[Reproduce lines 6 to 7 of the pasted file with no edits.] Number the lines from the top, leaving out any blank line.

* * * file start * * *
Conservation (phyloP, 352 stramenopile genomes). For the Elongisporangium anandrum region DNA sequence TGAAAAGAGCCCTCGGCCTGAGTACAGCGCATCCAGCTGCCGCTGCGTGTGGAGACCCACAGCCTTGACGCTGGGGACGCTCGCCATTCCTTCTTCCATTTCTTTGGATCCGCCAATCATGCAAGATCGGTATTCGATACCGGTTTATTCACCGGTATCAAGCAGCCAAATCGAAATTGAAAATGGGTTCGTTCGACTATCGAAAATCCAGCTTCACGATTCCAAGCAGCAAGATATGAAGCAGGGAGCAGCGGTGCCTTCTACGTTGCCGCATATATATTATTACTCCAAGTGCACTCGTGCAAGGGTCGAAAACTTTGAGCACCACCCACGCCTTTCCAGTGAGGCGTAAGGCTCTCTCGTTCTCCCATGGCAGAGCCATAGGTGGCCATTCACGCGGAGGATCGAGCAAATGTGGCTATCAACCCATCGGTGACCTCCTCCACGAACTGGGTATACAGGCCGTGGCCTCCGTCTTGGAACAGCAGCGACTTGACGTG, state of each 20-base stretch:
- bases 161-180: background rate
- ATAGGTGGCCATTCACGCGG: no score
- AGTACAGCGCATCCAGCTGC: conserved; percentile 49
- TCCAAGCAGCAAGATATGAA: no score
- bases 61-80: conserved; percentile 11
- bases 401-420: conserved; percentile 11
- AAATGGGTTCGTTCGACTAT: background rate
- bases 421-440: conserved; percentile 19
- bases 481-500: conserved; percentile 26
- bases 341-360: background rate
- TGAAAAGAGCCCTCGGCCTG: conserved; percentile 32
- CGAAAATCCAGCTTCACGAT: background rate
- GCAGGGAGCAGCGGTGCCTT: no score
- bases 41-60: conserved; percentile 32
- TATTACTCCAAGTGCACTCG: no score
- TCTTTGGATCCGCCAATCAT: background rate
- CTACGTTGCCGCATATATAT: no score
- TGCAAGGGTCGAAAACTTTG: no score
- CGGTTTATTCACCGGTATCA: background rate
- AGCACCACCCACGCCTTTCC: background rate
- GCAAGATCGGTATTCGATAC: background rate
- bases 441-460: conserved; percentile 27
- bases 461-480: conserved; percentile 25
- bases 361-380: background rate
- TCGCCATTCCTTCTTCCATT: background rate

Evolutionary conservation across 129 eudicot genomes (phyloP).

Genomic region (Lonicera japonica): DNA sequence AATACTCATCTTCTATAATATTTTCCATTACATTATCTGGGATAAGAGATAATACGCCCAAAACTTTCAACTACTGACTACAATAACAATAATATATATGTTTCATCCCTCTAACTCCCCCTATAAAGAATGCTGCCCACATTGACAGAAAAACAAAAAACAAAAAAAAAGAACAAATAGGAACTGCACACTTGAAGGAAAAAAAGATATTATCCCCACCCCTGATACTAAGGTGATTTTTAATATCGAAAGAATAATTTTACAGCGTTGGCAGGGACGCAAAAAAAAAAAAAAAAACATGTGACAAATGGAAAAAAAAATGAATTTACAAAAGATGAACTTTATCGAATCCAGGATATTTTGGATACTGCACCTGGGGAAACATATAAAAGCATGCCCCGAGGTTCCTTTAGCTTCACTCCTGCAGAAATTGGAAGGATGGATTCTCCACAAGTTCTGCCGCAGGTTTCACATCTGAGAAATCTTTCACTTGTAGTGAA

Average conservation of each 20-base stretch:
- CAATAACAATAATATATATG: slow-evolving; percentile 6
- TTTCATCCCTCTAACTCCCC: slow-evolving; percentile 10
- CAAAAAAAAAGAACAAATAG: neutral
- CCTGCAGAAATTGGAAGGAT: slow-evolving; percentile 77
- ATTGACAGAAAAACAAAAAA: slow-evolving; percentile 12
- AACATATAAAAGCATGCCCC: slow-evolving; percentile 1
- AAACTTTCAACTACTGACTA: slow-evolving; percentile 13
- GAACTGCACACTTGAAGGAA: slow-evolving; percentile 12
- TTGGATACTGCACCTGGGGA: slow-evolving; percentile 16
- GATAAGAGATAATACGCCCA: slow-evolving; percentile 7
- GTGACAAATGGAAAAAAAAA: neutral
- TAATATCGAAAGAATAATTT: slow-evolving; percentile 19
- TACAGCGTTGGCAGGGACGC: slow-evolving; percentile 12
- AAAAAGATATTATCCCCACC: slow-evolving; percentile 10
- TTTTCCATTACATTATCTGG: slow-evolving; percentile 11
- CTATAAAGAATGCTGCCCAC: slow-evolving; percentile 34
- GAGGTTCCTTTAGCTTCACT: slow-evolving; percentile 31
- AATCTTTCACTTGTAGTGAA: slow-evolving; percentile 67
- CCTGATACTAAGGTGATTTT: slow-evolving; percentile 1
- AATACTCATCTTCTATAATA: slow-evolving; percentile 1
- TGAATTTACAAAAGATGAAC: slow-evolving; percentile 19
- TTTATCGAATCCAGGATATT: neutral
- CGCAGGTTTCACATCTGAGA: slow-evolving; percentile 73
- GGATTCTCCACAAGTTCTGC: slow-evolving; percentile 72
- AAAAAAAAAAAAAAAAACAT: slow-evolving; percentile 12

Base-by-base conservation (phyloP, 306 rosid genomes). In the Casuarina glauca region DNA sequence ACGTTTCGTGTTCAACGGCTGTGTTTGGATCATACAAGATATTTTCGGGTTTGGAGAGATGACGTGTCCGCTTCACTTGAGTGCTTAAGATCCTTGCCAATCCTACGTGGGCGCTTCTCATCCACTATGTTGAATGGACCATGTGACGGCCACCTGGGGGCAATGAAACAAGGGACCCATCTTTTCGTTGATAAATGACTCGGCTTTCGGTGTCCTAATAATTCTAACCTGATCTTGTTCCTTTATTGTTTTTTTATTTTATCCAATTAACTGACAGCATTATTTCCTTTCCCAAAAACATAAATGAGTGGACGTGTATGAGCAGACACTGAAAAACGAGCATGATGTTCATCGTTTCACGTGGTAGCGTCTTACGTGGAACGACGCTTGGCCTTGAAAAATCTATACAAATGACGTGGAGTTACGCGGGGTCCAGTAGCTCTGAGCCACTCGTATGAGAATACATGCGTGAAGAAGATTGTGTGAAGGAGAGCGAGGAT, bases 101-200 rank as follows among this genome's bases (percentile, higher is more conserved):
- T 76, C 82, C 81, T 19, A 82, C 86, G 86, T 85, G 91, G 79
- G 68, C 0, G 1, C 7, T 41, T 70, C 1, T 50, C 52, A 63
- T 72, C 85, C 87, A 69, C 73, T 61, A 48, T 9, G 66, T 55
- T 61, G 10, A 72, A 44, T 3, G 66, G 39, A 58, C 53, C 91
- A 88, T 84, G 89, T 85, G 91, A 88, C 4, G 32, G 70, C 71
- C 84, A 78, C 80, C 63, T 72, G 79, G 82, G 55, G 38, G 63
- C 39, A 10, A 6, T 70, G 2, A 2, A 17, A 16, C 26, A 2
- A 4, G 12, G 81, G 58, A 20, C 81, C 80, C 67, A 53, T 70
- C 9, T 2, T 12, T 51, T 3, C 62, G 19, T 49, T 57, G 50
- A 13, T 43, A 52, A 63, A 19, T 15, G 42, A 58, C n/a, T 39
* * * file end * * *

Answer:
- bases 61-80: conserved; percentile 11
- bases 401-420: conserved; percentile 11